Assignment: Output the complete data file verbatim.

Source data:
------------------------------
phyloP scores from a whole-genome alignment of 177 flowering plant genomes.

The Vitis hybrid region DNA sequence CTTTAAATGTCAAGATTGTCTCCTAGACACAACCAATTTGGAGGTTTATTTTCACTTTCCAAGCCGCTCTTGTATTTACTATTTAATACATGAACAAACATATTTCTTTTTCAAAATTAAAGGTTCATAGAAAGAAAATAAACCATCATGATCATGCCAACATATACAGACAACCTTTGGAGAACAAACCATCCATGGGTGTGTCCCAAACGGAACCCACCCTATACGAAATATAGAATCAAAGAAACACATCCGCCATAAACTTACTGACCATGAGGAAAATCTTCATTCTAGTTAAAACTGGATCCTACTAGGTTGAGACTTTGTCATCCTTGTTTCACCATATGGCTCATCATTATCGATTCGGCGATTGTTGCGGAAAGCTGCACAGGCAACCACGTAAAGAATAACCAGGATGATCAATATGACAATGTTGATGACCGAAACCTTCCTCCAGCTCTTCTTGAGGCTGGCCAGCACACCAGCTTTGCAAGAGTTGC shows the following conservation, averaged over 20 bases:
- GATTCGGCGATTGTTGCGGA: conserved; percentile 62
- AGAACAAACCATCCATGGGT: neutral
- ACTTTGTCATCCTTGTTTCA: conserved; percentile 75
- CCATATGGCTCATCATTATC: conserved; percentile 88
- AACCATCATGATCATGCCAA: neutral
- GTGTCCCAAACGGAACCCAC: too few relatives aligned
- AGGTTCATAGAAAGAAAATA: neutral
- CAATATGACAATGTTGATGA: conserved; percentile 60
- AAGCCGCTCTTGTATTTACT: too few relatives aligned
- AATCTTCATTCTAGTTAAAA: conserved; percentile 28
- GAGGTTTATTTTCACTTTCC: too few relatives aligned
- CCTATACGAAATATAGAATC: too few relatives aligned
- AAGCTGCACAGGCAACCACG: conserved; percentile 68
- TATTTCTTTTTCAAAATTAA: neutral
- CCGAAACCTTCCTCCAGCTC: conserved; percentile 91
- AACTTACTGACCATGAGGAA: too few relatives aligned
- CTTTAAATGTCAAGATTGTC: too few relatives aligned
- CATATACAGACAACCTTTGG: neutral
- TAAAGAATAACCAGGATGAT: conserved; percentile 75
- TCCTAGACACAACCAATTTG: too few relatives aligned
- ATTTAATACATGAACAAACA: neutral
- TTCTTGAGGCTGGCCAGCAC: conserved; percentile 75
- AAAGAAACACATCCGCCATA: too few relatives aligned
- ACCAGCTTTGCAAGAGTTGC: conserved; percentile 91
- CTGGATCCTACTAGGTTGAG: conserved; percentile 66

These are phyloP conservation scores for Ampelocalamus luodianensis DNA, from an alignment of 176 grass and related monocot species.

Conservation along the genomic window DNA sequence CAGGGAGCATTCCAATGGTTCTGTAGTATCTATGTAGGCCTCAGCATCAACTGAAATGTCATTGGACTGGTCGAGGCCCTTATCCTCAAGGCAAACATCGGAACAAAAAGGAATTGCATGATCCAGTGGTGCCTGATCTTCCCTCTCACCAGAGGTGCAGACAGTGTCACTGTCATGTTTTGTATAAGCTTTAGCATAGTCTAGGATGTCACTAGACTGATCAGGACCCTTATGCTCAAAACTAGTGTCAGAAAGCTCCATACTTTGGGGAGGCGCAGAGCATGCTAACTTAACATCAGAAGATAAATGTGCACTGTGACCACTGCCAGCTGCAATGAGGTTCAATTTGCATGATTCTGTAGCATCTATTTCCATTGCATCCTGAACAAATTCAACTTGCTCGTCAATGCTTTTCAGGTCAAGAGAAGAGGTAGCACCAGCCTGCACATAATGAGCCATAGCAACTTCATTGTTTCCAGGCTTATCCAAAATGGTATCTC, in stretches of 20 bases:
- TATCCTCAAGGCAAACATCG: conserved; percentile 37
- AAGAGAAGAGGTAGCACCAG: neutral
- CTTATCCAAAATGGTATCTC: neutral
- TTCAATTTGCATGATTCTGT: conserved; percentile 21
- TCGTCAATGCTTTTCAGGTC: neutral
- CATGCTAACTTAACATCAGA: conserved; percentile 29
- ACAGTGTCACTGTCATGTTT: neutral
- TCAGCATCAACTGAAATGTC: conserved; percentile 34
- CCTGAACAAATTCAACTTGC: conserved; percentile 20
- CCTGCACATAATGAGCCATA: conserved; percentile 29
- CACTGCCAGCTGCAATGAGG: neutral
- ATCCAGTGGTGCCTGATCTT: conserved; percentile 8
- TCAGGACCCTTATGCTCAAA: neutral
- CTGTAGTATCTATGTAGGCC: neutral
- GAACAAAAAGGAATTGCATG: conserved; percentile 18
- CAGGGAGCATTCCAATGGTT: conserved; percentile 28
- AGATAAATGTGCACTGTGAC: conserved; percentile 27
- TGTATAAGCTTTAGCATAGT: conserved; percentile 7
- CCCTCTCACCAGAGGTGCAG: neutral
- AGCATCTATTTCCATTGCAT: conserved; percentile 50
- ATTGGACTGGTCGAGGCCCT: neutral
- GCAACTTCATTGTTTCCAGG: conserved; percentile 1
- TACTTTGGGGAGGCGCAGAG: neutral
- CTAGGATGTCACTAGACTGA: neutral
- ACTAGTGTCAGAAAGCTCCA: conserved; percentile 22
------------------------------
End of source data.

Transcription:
phyloP scores from a whole-genome alignment of 177 flowering plant genomes.

The Vitis hybrid region DNA sequence CTTTAAATGTCAAGATTGTCTCCTAGACACAACCAATTTGGAGGTTTATTTTCACTTTCCAAGCCGCTCTTGTATTTACTATTTAATACATGAACAAACATATTTCTTTTTCAAAATTAAAGGTTCATAGAAAGAAAATAAACCATCATGATCATGCCAACATATACAGACAACCTTTGGAGAACAAACCATCCATGGGTGTGTCCCAAACGGAACCCACCCTATACGAAATATAGAATCAAAGAAACACATCCGCCATAAACTTACTGACCATGAGGAAAATCTTCATTCTAGTTAAAACTGGATCCTACTAGGTTGAGACTTTGTCATCCTTGTTTCACCATATGGCTCATCATTATCGATTCGGCGATTGTTGCGGAAAGCTGCACAGGCAACCACGTAAAGAATAACCAGGATGATCAATATGACAATGTTGATGACCGAAACCTTCCTCCAGCTCTTCTTGAGGCTGGCCAGCACACCAGCTTTGCAAGAGTTGC shows the following conservation, averaged over 20 bases:
- GATTCGGCGATTGTTGCGGA: conserved; percentile 62
- AGAACAAACCATCCATGGGT: neutral
- ACTTTGTCATCCTTGTTTCA: conserved; percentile 75
- CCATATGGCTCATCATTATC: conserved; percentile 88
- AACCATCATGATCATGCCAA: neutral
- GTGTCCCAAACGGAACCCAC: too few relatives aligned
- AGGTTCATAGAAAGAAAATA: neutral
- CAATATGACAATGTTGATGA: conserved; percentile 60
- AAGCCGCTCTTGTATTTACT: too few relatives aligned
- AATCTTCATTCTAGTTAAAA: conserved; percentile 28
- GAGGTTTATTTTCACTTTCC: too few relatives aligned
- CCTATACGAAATATAGAATC: too few relatives aligned
- AAGCTGCACAGGCAACCACG: conserved; percentile 68
- TATTTCTTTTTCAAAATTAA: neutral
- CCGAAACCTTCCTCCAGCTC: conserved; percentile 91
- AACTTACTGACCATGAGGAA: too few relatives aligned
- CTTTAAATGTCAAGATTGTC: too few relatives aligned
- CATATACAGACAACCTTTGG: neutral
- TAAAGAATAACCAGGATGAT: conserved; percentile 75
- TCCTAGACACAACCAATTTG: too few relatives aligned
- ATTTAATACATGAACAAACA: neutral
- TTCTTGAGGCTGGCCAGCAC: conserved; percentile 75
- AAAGAAACACATCCGCCATA: too few relatives aligned
- ACCAGCTTTGCAAGAGTTGC: conserved; percentile 91
- CTGGATCCTACTAGGTTGAG: conserved; percentile 66

These are phyloP conservation scores for Ampelocalamus luodianensis DNA, from an alignment of 176 grass and related monocot species.

Conservation along the genomic window DNA sequence CAGGGAGCATTCCAATGGTTCTGTAGTATCTATGTAGGCCTCAGCATCAACTGAAATGTCATTGGACTGGTCGAGGCCCTTATCCTCAAGGCAAACATCGGAACAAAAAGGAATTGCATGATCCAGTGGTGCCTGATCTTCCCTCTCACCAGAGGTGCAGACAGTGTCACTGTCATGTTTTGTATAAGCTTTAGCATAGTCTAGGATGTCACTAGACTGATCAGGACCCTTATGCTCAAAACTAGTGTCAGAAAGCTCCATACTTTGGGGAGGCGCAGAGCATGCTAACTTAACATCAGAAGATAAATGTGCACTGTGACCACTGCCAGCTGCAATGAGGTTCAATTTGCATGATTCTGTAGCATCTATTTCCATTGCATCCTGAACAAATTCAACTTGCTCGTCAATGCTTTTCAGGTCAAGAGAAGAGGTAGCACCAGCCTGCACATAATGAGCCATAGCAACTTCATTGTTTCCAGGCTTATCCAAAATGGTATCTC, in stretches of 20 bases:
- TATCCTCAAGGCAAACATCG: conserved; percentile 37
- AAGAGAAGAGGTAGCACCAG: neutral
- CTTATCCAAAATGGTATCTC: neutral
- TTCAATTTGCATGATTCTGT: conserved; percentile 21
- TCGTCAATGCTTTTCAGGTC: neutral
- CATGCTAACTTAACATCAGA: conserved; percentile 29
- ACAGTGTCACTGTCATGTTT: neutral
- TCAGCATCAACTGAAATGTC: conserved; percentile 34
- CCTGAACAAATTCAACTTGC: conserved; percentile 20
- CCTGCACATAATGAGCCATA: conserved; percentile 29
- CACTGCCAGCTGCAATGAGG: neutral
- ATCCAGTGGTGCCTGATCTT: conserved; percentile 8
- TCAGGACCCTTATGCTCAAA: neutral
- CTGTAGTATCTATGTAGGCC: neutral
- GAACAAAAAGGAATTGCATG: conserved; percentile 18
- CAGGGAGCATTCCAATGGTT: conserved; percentile 28
- AGATAAATGTGCACTGTGAC: conserved; percentile 27
- TGTATAAGCTTTAGCATAGT: conserved; percentile 7
- CCCTCTCACCAGAGGTGCAG: neutral
- AGCATCTATTTCCATTGCAT: conserved; percentile 50
- ATTGGACTGGTCGAGGCCCT: neutral
- GCAACTTCATTGTTTCCAGG: conserved; percentile 1
- TACTTTGGGGAGGCGCAGAG: neutral
- CTAGGATGTCACTAGACTGA: neutral
- ACTAGTGTCAGAAAGCTCCA: conserved; percentile 22